Helgason: It’s important that Unity can take the mo-cap data but what’s also extremely exciting out there is that now people are doing mo-cap with four Kinect cameras instead of professional grade mo-cap.

You can create all the technology in the world but if the pipeline out there and what people are able to create doesn’t really fit with it, it doesn’t really help. It’s really high time that Unity can do that so the timing couldn’t be better.

What about Unity’s plans, aside from Unity 4, how is the company evolving and changing over the next 12 months or so?

Helgason: We work in a very conservative company. We’ve innovated workflows, the engine and things like Mecanim and we’ve got the Asset Store and are helping people get their games to market with Union.

But frankly, behind that we are very conservative so we think that the engine and developers are the most important. Our primary and only goal is to support the developers to be successful and that includes big publishers like Electronic Arts, but also includes any sized studio, individuals and students.

You’ve heard the people and we’re very dedicated to that singular goal. We don’t want to change. We’ve got 200 people now and with offices on all continents.

Actually, that’s not true, not Africa, not Antarctica. We’ve opened up a lot of activity in Asia with our offices in Korea, Japan and China now, so that’s so we could be closer to the developers there but it doesn’t change our focus or change what we are trying to do. We’ve done some interesting things.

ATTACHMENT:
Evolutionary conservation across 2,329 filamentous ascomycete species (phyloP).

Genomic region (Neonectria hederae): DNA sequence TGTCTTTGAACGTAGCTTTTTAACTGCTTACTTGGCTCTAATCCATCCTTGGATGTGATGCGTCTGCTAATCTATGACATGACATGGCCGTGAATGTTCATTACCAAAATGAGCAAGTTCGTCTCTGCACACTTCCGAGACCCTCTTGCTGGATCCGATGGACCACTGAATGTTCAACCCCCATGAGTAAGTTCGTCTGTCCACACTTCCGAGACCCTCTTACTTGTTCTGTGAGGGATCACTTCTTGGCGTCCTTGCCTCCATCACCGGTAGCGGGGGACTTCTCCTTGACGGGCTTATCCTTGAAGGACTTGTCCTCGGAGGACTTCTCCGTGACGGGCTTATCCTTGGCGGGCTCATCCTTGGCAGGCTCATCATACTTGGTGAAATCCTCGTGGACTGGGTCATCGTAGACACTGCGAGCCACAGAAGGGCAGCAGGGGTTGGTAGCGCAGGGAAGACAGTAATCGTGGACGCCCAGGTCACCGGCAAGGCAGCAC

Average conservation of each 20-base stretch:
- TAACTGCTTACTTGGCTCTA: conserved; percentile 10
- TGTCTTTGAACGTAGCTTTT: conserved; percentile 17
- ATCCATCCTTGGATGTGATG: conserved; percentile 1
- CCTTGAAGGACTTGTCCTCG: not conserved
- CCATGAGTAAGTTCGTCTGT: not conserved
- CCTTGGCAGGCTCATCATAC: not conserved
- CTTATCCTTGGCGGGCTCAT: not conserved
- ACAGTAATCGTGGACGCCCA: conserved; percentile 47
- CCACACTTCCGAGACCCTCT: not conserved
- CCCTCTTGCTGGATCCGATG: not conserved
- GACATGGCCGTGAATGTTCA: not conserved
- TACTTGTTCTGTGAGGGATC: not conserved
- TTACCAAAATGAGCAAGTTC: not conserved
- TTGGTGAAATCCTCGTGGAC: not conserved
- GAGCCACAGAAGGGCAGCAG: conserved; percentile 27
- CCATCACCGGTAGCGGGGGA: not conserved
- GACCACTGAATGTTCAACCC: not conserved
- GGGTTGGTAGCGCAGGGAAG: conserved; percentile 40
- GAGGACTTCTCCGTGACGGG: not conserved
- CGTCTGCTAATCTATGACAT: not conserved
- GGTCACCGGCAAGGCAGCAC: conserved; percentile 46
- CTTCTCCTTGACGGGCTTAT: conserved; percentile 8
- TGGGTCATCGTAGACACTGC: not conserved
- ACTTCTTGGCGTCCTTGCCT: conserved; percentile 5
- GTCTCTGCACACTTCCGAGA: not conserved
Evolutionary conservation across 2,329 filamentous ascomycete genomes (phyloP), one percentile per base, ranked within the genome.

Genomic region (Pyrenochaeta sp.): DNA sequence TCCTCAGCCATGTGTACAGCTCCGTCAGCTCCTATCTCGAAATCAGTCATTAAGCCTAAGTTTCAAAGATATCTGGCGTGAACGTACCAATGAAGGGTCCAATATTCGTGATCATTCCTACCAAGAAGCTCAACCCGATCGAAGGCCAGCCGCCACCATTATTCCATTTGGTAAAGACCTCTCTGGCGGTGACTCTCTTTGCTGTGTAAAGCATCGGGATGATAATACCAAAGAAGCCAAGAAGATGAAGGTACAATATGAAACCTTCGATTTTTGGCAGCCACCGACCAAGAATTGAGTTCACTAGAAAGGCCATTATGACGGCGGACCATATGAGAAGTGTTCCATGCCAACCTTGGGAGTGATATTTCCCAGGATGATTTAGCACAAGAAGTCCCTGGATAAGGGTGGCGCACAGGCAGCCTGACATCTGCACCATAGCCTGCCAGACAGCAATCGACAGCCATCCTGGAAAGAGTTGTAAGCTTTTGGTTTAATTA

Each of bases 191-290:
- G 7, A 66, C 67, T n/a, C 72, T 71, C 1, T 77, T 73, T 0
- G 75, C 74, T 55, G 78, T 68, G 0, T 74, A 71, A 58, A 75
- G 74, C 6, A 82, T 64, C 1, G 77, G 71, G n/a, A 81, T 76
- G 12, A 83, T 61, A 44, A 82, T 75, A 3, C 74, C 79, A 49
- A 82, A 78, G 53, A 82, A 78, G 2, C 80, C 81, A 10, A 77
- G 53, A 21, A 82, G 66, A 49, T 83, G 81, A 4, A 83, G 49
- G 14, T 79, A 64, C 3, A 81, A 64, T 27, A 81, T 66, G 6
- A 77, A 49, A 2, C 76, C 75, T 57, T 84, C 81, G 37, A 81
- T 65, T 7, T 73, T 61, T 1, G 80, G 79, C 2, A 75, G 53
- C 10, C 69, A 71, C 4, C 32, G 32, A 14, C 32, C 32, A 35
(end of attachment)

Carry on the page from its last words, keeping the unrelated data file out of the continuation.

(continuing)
If you think broadly about what it means to really make developers more successful, they’ve got to have awesome tools, they’ve got to have the ability to work with the pipeline they want to work with, but it also means things like being able to get fed into the market.

One of the big things that we’re always doing of course is Flash exports so you could build different games, you can build a native for iOS and Android, you can build a native for the three current-gen consoles, you can build for PC and Mac, you can build it for our web player which has the distribution of 120/130 million currently but does 240 million more in China where we’re a cheap browser.

Soon we’ll have close to 400 million playing. But beyond that, there’s a plug-in that’s even bigger than ours, Flash. Adobe has over a million followers and over a billion browser users so we’ve been waiting for the last year and a half on making that work.

We’re currently on open Beta and we’ll be releasing that in a more formal way soon and that’s another way of getting developers to create their own games and getting them out to gamers more efficiently. But there are many more things that’s for sure

Flash deployment was part of 3.5 but is also an important part of 4 so how does 4 change things in terms of Flash?

Helgason: It’s been in an open beta so it’s a 3D release and we’ve had hundreds of thousands of people use that. There was a game contest around Christmas where 500 games were developed in a couple of weeks so it’s already fairly robust. But again it’s up to the protocol phase and actually released formally where we say its robust. Now you can do pretty much anything with it so that’ll be a big step for us.

”linux-game-gaming-news” title="Linux